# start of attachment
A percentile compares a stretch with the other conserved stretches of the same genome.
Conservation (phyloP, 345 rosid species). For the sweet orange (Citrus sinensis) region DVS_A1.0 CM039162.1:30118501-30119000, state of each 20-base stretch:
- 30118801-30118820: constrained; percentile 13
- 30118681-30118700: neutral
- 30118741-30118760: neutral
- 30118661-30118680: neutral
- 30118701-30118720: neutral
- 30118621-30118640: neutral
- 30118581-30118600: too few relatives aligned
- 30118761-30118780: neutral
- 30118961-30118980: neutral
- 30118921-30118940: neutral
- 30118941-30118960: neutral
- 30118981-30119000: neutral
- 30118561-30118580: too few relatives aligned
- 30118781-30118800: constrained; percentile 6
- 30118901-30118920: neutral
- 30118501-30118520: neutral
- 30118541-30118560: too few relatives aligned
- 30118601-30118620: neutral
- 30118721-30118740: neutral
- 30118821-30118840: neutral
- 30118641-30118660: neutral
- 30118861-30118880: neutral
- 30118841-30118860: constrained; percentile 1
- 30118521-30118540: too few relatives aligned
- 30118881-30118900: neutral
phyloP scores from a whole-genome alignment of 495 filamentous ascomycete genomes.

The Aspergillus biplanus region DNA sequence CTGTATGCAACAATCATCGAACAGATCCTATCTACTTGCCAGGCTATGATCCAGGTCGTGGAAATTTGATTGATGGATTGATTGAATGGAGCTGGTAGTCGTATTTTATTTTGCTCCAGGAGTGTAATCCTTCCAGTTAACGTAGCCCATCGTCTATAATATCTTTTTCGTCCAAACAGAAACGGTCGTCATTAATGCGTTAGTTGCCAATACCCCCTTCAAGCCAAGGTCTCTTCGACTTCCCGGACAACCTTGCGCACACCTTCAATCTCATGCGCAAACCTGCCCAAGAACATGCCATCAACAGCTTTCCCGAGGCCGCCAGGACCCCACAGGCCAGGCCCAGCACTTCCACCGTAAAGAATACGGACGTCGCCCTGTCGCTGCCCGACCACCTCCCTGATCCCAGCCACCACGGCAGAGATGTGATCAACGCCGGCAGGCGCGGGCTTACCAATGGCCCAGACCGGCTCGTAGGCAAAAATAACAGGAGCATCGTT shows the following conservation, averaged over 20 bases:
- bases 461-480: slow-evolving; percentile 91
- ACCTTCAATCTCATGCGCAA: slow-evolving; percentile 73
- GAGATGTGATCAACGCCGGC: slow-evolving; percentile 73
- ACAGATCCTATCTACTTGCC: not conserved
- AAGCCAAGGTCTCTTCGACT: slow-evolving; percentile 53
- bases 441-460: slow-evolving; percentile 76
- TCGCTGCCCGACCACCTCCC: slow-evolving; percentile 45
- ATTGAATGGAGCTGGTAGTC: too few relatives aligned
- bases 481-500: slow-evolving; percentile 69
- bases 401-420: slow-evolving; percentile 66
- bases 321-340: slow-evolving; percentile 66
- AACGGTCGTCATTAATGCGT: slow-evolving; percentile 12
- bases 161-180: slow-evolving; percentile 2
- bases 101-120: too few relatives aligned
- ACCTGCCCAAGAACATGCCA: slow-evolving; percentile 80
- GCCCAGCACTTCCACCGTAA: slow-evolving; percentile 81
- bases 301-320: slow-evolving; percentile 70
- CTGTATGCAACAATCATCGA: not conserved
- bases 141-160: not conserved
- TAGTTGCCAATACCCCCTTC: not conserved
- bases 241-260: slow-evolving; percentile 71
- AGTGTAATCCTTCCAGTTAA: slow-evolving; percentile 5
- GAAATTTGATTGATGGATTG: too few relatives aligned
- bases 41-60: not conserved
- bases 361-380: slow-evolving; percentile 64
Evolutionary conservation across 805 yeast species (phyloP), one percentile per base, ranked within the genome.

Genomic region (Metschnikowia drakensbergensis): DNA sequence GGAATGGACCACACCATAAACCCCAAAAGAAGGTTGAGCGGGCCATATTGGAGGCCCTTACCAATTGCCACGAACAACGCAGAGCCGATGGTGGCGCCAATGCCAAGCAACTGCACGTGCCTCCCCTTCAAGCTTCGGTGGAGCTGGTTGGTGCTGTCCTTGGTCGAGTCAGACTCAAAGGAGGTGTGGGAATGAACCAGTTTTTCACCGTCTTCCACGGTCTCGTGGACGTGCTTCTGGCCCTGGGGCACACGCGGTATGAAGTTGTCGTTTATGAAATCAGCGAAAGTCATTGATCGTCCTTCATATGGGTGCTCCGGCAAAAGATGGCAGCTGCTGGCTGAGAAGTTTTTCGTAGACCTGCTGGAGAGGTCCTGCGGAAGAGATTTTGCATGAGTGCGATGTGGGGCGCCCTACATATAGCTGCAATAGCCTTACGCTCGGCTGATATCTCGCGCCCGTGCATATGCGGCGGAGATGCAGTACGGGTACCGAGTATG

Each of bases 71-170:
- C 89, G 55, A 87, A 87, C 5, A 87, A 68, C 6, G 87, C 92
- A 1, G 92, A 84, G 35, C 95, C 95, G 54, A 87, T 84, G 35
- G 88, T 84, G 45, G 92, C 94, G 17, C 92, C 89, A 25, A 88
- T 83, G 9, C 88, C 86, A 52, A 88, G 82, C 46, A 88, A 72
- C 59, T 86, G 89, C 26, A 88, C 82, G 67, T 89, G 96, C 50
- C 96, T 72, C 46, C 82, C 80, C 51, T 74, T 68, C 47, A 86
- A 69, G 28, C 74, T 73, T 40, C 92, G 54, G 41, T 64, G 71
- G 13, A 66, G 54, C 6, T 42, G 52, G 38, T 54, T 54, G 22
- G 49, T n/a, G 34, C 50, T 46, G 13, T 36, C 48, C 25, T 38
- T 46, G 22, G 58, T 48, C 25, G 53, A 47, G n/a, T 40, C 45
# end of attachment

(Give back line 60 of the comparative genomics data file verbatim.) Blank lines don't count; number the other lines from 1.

- G 88, T 84, G 45, G 92, C 94, G 17, C 92, C 89, A 25, A 88